Altamont: the Making Of a Snuff Film

by Donald Phau

The last major rock "festival" of the 1960s was held at Altamont
racetrack, outside San Francisco. The featured performers were
the Rolling Stones, who now reigned supreme in the rock world,
since the Beatles had broken up. The suggestion for the concert
came from MK-Ultra agent Ken Kesey.

This time, the audience was whipped into a frenzy, in open praise
of the Devil. The result was a literal Satanic orgy. At its conclusion,
four people were dead and dozens beaten and injured. Mick
Jagger, the lead singer of the Rolling Stones, played the part of
Lucifer. The performance marked the beginning of the
"heavy-metal" concerts of today.

Over 400,000 people attended the Altamont concert with far less
preparation than even Woodstock. Food, and even water, were
nearly unavailable. But plenty of drugs were to be found. Like
Woodstock, the concert would become the vehicle for the mass
experimentation of drugs, especially LSD. Author Tony Sanchez
describes the scene as people gathered at Altamont:

"By midmorning there were more than a quarter of a million people
milling around, and things were becoming chaotic. There was a lot
of bad acid (LSD-DP) around, and people were freaking out all
over the place. Everybody was getting stoned out of his skull to
pass the long hours before the music was to start--Mexican grass,
cheap California wine, amphetamines ...

"By midday virtually everyone was tripping...A man was almost
killed as he tried to fly from a speedway bridge--another acid case.
On the other side of the site a young guy screamed for help as he
fell into the deep waters of a drainage canal. The stoned-out freaks
looked on bemused as he sank beneath the surface. No one
seemed sure if he had been real or an hallucination. It didn't matter
anymore anyway, he was dead. Elsewhere doctors were kept busy
delivering babies to girls giving hysterical premature birth.''

The descent into Hell would continue. The Rolling Stones had
hired, for a reported $500 worth of free beer, the motorcycle gang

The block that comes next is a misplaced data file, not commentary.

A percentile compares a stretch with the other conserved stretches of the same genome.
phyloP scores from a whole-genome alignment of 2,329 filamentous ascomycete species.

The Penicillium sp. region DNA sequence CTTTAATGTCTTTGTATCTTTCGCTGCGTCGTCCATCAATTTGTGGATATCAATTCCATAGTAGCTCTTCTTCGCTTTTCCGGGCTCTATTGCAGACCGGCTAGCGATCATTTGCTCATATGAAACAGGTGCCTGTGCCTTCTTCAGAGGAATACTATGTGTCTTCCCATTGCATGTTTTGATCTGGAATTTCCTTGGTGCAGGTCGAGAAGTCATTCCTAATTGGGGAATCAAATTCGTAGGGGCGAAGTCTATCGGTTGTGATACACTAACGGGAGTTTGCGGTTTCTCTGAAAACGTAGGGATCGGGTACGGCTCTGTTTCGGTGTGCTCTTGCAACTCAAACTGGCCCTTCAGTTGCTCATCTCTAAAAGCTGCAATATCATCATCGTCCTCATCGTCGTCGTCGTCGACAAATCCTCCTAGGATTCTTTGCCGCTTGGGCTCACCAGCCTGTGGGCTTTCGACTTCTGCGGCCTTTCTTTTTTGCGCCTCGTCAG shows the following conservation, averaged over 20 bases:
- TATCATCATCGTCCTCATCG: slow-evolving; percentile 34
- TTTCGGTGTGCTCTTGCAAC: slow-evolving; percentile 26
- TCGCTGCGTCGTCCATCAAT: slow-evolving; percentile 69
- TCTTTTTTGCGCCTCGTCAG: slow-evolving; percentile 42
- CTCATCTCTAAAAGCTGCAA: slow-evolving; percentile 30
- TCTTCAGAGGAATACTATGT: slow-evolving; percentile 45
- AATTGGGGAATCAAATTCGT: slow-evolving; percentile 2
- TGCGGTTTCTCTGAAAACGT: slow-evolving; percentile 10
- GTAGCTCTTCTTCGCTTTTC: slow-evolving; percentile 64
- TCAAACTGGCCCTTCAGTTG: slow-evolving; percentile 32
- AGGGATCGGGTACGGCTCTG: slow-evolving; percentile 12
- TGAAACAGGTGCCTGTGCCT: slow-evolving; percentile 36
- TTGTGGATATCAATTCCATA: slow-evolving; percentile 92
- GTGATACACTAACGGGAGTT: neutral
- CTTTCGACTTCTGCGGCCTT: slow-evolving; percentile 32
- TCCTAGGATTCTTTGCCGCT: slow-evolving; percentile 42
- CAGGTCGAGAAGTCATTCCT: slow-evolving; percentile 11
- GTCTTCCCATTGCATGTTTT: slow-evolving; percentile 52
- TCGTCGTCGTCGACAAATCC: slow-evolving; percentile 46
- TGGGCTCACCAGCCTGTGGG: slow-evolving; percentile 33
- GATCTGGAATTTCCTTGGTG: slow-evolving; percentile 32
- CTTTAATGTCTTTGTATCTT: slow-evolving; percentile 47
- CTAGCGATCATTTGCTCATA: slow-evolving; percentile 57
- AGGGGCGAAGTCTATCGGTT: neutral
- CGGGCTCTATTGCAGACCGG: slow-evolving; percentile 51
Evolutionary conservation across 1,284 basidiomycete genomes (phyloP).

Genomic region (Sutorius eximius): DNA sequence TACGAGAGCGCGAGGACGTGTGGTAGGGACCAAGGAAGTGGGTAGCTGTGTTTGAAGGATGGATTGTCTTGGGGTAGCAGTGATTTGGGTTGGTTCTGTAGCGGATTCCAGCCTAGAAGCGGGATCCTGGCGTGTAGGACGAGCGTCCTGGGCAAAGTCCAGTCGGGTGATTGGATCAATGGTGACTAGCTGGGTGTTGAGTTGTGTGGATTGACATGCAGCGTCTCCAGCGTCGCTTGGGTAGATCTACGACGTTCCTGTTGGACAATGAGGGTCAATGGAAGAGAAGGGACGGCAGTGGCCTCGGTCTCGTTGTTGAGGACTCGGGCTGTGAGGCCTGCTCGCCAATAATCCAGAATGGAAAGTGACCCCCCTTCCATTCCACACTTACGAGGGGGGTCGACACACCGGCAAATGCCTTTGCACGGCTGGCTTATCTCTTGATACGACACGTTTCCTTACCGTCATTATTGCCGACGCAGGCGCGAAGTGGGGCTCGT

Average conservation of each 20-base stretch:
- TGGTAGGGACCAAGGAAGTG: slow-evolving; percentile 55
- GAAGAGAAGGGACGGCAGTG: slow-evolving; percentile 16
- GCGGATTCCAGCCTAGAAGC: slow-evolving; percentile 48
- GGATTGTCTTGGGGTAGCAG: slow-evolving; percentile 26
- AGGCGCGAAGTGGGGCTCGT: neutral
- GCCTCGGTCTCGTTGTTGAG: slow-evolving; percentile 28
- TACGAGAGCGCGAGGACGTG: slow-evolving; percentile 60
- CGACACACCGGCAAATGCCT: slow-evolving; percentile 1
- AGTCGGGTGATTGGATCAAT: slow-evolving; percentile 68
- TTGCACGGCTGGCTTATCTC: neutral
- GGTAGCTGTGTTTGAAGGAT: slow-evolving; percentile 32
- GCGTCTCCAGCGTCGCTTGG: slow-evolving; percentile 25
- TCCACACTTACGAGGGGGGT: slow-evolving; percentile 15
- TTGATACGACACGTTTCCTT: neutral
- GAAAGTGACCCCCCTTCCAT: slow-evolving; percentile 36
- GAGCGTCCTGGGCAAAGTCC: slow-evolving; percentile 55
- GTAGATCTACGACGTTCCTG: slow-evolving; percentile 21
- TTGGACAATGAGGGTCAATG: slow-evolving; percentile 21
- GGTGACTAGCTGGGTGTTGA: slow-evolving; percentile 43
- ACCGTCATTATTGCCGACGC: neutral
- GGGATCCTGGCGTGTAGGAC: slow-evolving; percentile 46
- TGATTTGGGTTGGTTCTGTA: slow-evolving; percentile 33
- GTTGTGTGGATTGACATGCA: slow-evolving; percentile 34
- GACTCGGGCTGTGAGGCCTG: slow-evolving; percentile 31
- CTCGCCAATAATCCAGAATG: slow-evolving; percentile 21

Hell's Angels to act as security guards for the concert. Their real
payment, however, was in drug sales. The Hell's Angels, an outlaw
gang made up of robbers, rapists and murderers, were the known
controllers and sellers of drugs on the entire West Coast.

When the festival did open, the crowd of nearly half a million
people waited for more than one and a half hours for the Stones to
appear. It was only when nightfall arrived, allowing for the use of
special lighting effects, that the group finally came on stage. Mick
Jagger, the lead singer, was dressed in a satin cape, which glowed
red under the lights. Jagger was imitating Lucifer.

Author Sanchez next describes what he calls a preplanned "Satanic
ritual." As the group began playing, "strangely several of the kids
were stripping off their clothes and crawling to the stage as if it
were a high altar, there to offer themselves as victims for the boots
and cues of the Angels. The more they were beaten and bloodied,
the more they were impelled, as if by some supernatural force, to
offer themselves as human sacrifices to these agents of Satan."

Standing in the crowd in front of the stage, with his girlfriend, was a
black man by the name of Meredith Hunter. Hunter would soon be
singled out for human sacrifice.

The Stones had just released a new song entitled, "Sympathy for
the Devil." It had quickly become the number one record in the
country. The song begins with Mick Jagger introducing himself as
Lucifer. As soon as he began to sing it at Altamont, the entire
audience rose up and began dancing in a wild frenzy.

Sanchez descibes what happened next, "A great six foot four
grizzly bear of a Hell's Angel had stalked across to Meredith
(Hunter) to pull his hair hard in an effort to provoke a fight ...A
fight broke out, five more Angels came crashing to the aid of their
buddy, while Meredith tried to run off through the packed crowd.
An Angel caught him by the arm and brought down a sheath knife
hard in the black man's back. The knife failed to penetrate deeply,
but Meredith knew then that he was fighting for his life. He ripped
a gun out of his pocket and pointed it straight at the Angel's chest...
And then the Angels were upon him like a pack of wolves. One
tore the gun from his hand, another stabbed him in the face and still
another stabbed him repeatedly, insanely, in the back until his
knees buckled.

"When the Angels finished with Hunter, several people tried to
come to his aid, but an Angel stood guard over the motionless
body. `Don't touch him,' he said menacingly. `He's going to die
anyway, so just let him die.'"

It was never proven that Meredith actually had a gun. Later,
arrests were made. No one was ever indicted because no one
person would step forward as a witness out of fear of retaliation by
the Angels.

Throughout the bloody killing the Rolling Stones continued to play
"Sympathy for the Devil." The entire group watched from the stage
as Meredith Hunter was killed right before them. In addition,
incredibly, the entire murder was professionally filmed by a film
crew hired to film the concert. Shortly thereafter the film was
released throughout the country with the title of a Rolling Stone's
song, "Gimme Shelter."

Was the murder preplanned by Satanists? In his book, The
Ultimate Evil, author Maury Terry tells how Satanic cults
circulate among themselves films of their human sacrifices. These
films are called "snuff films." Terry relates that one of the seven Son
of Sam murders in New York City was actually filmed from a
nearby parked van. The film was then purchased by a rich Satanist.
"Gimme Shelter,'' which was a box-office hit, can still be purchased
or rented today for only a few dollars, at your local video store.